Are special filters worth it? School districts differ on addressing air circulation during pandemic

Friday, November 20, 2020
School districts differ on addressing air circulation concerns
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Some Triangle-area school districts are investing in advanced air filters as students return for in-person instruction. Others are taking more conventional approaches.

DURHAM, N.C. (WTVD) -- Some Triangle-area school districts are investing in air filters as students return for in-person instruction.

Durham Public Schools posted on Facebook that the district purchased $800,000 worth of air filters that can capture airborne viruses and bacteria from coughs and sneezes.

"Our facilities services staff, our maintenance crews have been with our HVAC contractors evaluating our systems, making sure that we have proper ventilation and filtration," said Durham Public Schools Chief Operating Officer Dr. Julius Monk during a news conference this week. "Not only have we been consorting with medical doctors, we've also been talking with mechanical engineers, talking about what are some of the additive things that we can do in our facilities to help mitigate the spread and the transmission of COVID-19."

Dr. Monk said the Merv 13 filters will arrive in the first part of December. In-person instruction starts back for elementary school students on January 20, as long as COVID-19 positivity rates fall below 4 percent for two weeks.

"In addition to that, in some of our most needy classrooms like our pre-K classrooms, our EC, self-contained, as well as our health care support areas that we're going to have in our facilities, we also ordered HEPA filter systems for every one of those spaces," Monk said.

ABC11 reached out to other districts to see what they're doing to increase ventilation at schools.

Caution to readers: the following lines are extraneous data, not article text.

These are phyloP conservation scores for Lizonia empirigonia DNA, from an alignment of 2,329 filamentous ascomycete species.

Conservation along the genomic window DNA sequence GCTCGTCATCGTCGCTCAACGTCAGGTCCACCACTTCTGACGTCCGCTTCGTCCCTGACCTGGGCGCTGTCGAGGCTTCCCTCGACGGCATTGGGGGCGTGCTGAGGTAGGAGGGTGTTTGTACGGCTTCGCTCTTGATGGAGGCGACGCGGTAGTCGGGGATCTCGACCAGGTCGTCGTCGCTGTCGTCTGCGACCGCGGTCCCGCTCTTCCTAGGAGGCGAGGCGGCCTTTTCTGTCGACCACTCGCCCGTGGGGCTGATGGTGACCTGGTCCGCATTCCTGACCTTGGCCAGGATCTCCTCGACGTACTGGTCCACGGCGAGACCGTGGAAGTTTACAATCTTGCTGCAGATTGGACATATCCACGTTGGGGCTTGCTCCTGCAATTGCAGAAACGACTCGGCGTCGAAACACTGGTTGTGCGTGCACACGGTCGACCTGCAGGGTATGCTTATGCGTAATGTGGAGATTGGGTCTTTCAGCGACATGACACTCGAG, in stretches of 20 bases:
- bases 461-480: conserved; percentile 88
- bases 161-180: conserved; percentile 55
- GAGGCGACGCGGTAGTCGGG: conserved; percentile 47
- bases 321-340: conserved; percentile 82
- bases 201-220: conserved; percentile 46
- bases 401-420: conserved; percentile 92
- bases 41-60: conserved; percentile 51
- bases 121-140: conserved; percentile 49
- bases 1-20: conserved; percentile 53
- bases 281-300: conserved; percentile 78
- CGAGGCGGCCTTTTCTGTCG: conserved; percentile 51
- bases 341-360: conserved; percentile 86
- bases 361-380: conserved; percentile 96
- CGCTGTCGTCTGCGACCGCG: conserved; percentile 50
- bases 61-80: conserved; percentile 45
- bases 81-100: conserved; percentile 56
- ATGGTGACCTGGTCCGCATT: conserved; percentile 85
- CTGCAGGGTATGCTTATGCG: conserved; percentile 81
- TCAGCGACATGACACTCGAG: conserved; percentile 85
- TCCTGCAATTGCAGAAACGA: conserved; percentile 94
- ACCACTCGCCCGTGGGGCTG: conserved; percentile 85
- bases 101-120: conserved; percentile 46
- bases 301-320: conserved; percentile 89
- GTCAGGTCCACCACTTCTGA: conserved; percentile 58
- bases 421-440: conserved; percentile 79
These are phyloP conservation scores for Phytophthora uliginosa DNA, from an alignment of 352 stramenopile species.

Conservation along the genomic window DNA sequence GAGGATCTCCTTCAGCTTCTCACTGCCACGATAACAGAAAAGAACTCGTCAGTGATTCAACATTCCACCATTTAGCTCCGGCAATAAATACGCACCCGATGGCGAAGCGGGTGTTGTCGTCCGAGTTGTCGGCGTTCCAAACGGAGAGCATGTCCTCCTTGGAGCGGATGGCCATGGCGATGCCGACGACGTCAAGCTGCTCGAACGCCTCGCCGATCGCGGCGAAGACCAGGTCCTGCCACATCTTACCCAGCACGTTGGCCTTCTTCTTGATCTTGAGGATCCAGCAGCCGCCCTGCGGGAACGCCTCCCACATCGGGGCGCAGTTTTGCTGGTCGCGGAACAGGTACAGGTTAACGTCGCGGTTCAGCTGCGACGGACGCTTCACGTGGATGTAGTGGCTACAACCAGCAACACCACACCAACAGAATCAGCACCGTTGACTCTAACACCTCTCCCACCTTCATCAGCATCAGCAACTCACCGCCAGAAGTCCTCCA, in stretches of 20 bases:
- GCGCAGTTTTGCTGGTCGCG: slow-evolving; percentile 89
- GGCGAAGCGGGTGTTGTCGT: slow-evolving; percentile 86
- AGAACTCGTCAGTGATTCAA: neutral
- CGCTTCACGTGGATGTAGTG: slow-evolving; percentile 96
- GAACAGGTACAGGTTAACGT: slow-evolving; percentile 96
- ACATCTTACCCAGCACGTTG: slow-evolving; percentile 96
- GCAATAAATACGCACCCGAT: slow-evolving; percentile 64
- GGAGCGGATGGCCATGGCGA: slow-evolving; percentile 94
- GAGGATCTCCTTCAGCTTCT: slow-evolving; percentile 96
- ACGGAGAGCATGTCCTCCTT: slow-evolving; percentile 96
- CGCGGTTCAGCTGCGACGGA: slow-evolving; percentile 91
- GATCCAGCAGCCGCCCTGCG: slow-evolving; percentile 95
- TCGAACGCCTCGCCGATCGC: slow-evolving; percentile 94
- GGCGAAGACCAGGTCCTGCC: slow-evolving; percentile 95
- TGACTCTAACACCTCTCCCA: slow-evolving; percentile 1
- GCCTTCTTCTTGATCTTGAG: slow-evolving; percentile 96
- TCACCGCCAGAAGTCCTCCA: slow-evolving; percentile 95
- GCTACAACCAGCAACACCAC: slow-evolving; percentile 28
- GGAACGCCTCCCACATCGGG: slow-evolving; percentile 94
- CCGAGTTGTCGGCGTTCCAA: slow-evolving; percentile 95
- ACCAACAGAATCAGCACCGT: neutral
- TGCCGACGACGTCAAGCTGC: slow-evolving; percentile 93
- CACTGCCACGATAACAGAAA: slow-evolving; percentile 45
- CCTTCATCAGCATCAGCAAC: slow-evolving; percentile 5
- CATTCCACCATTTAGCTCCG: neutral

A spokeswoman for the Wake County Public School System said the district is in the process of getting more efficient air filters. Those filters are expected to arrive next month and get installed in the months after.

Cumberland County Schools sent a statement saying:

"Where we have the capability, we will increase the percentage of fresh air intake in our systems, either by centralized or manual control of dampers. Whenever possible, we will introduce fresh air by opening a window or door (when doing so does not present a safety/security risk), which can increase ventilation. We will continue providing preventive maintenance and frequent filter changes to all HVAC systems.

According to experts with the ABC Science Collaborative, studies have not shown that other alterations to ventilation systems are needed or effective in reducing COVID-19 transmission in school buildings. Cleaning and disinfecting as well as wearing masks and distancing are more effective than the focus on HVAC systems or filters. Air Purifiers, whether they be machines or HEPA filters, have not been shown, in and of themselves, to reduce the chance of transmission of COVID-19."

Johnston County Public Schools sent a statement saying:

"We do not have special air filters. We do have a company that provides a scheduled filter replacement time for each school to ensure that the filters are regularly changed for air circulation. Our staff members are also permitted to bring in their own HEPA filter type machines if they wish. We have also modified our energy schedule so that our units run more often to assist with airflow."

Teacher Kim O'Callaghan started the Families for Safe Schools Facebook page, advocating for a safe return to in-person instruction during the COVID-19 pandemic. The teacher at Cumberland County Schools said she's high risk and is concerned about the air circulation in schools when they return to in-person instruction.

"That's my biggest concern as a teacher because more and more studies are showing now that COVID is not spread through contact transmission but more through droplet," she said. "My classroom has a bunch of windows, but I'm certainly not going to be opening them when we're in the middle of say January or February. It's too cold."